Gandhi claimed the prices of petrol, diesel, cooking gas and essential food items like wheat, have shot up 40-175 percent since Modi came to power 8 years ago. And rising food and energy prices have pushed inflation to an 8-year high. According to the Centre for Monitoring Indian Economy, unemployment rose to nearly 8.5 percent, with the third largest economy in Asia suffering from several waves of covid outbreaks and nearly half a billion working age Indians worryingly no longer interested in working

Narendra Modi has overseen a very definite shift to the right since his success in 2014 with the BJP which is strongly affiliated with the fascist-inspired Rashtriya Swayamsevak Sangh (RSS). In 2019 for instance, the passing of the discriminatory Citizenship Amendment Bill paved the way for legitimization of anti-Muslim sentiment and “explicitly and blatantly seeks to enshrine religious discrimination into law” contrary to the original secular Indian constitution. The impact of Hindutva supremacist policies against left-leaning, socialist and pluralist supporters have begun to be felt in all sections of Indian society including education and universities, police, the media and the judiciary. Violent attacks and lynchings against all minorities including Christians have risen particularly in states ruled by the BJP. And BJP politicians openly engage in hate speech, being responsible for 297 out of 348 incidents since 2014, increasing by a huge 160% in just three and a half months.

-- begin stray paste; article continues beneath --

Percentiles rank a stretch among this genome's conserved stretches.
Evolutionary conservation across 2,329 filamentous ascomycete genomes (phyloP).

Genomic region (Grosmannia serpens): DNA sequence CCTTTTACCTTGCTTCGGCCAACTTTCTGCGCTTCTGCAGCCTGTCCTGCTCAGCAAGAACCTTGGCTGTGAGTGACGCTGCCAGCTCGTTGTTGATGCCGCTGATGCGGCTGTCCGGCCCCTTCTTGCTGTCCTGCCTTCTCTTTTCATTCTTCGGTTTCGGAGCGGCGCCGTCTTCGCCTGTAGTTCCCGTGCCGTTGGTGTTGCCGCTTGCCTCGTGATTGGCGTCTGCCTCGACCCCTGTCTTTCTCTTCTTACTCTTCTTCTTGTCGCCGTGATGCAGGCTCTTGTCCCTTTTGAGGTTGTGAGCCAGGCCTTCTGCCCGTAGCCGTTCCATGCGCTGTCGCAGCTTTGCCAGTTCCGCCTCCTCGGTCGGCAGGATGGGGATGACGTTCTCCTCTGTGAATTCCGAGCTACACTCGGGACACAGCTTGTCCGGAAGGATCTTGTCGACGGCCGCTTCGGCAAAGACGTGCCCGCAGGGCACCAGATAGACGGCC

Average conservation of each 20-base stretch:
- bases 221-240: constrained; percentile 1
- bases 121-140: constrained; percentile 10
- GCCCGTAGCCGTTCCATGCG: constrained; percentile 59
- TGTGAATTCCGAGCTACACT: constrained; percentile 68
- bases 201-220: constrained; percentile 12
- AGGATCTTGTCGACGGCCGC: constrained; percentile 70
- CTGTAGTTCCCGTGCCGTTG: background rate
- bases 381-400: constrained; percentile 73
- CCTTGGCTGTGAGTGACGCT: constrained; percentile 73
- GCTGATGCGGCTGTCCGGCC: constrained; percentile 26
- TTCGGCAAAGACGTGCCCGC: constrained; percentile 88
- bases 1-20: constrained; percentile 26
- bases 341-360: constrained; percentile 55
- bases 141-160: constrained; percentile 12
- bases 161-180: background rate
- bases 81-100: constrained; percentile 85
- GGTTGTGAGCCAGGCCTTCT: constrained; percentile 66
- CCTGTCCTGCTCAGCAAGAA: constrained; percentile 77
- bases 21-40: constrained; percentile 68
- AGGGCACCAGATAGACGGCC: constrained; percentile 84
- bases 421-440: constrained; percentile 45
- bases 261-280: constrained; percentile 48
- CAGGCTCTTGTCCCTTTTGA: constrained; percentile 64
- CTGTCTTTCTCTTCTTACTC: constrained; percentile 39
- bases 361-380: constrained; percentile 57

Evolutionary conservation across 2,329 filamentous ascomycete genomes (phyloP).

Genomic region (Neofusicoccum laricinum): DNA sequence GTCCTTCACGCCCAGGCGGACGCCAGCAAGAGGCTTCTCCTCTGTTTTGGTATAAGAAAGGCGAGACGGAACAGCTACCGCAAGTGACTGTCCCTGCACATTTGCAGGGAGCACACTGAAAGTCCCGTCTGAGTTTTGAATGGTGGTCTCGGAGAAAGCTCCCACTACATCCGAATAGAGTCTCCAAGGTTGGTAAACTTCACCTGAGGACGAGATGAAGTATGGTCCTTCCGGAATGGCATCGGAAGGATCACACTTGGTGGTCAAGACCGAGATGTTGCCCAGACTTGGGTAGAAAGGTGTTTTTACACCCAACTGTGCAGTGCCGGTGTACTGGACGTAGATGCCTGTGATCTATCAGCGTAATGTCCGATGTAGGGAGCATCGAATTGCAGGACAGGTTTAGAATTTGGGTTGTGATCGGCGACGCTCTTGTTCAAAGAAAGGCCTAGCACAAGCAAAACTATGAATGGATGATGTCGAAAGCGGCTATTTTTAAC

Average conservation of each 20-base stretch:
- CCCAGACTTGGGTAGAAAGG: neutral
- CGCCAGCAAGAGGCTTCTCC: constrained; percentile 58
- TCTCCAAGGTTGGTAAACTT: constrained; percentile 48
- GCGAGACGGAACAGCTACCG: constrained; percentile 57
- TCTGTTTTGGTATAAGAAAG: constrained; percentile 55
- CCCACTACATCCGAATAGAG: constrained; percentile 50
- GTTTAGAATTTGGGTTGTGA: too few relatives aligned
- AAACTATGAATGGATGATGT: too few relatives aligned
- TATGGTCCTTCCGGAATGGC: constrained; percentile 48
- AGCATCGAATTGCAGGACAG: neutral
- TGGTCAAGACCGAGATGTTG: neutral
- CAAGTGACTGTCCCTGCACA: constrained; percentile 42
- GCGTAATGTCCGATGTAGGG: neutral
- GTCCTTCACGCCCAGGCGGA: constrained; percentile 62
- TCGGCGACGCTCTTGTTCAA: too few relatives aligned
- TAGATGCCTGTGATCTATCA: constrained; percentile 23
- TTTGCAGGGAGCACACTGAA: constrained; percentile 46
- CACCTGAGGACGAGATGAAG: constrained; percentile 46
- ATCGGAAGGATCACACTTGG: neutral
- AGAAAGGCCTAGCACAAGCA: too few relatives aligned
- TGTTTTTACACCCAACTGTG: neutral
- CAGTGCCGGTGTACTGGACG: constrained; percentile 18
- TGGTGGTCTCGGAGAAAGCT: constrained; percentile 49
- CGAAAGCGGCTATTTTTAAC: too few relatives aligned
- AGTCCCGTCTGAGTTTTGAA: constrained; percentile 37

These divisive and extreme ideas have even reached UK towns and cities. A recent Hindutva gathering was held in Leicester – an area with a large multi-ethnic population. Speakers attempted to stir up hatred against the Pakistani community by announcing a boycott of their restaurants. And the recent Indian cricket win over Pakistan in the Asia Cup at the end of August, also led to violence between the two sets of fans, with racist anti-Pakistani videos being shared on social media. 

Despite Gandhi’s promise to “defeat the ideology of the BJP and the RSS”, Modi – almost Trump-like – still remains vastly popular. A recent poll showed 53% of those surveyed want him to remain PM in 2024 with just 9% supporting Gandhi, signalling either the nation’s approval of extremist and racist policies or its disapproval of the Congress party’s establishment agenda. Since losing heavily in 2014 to the BJP, Congress and in particular Gandhi has “demonstrated a total lack of connection with the public and has not a shred of credibility left” according to Baijayant Jay Panda, a national vice-president of the BJP. Congress will need to ensure that the 5-month long, end-to-end Unite India March through all 12 states, appeals to the masses’ desire for unity and an end to the division “on the basis of religion, caste and language that is being promoted by the ruling party”, Otherwise India could be heading for a distorted vision of its original secularist and pluralist dream where some Indian citizens are more equal than others, purely based on religious identity.

All views expressed in this editorial are solely that of the author, and are not expressed on behalf of The Analyst, its affiliates, or staff.

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Human Rights

Author of “Jinnah: A Life” Yasser Latif Hamdani laments Pakistan’s persecution of minorities

Pakistan’s founding father, Muhammad Ali Jinnah would “give up on the idea” of Pakistan if he saw the condition of minorities today, says lawyer Yasser Latif Hamdani, as we look at the state of minorities in the country 75 years after it was founded.



Muhammad Ali Jinnah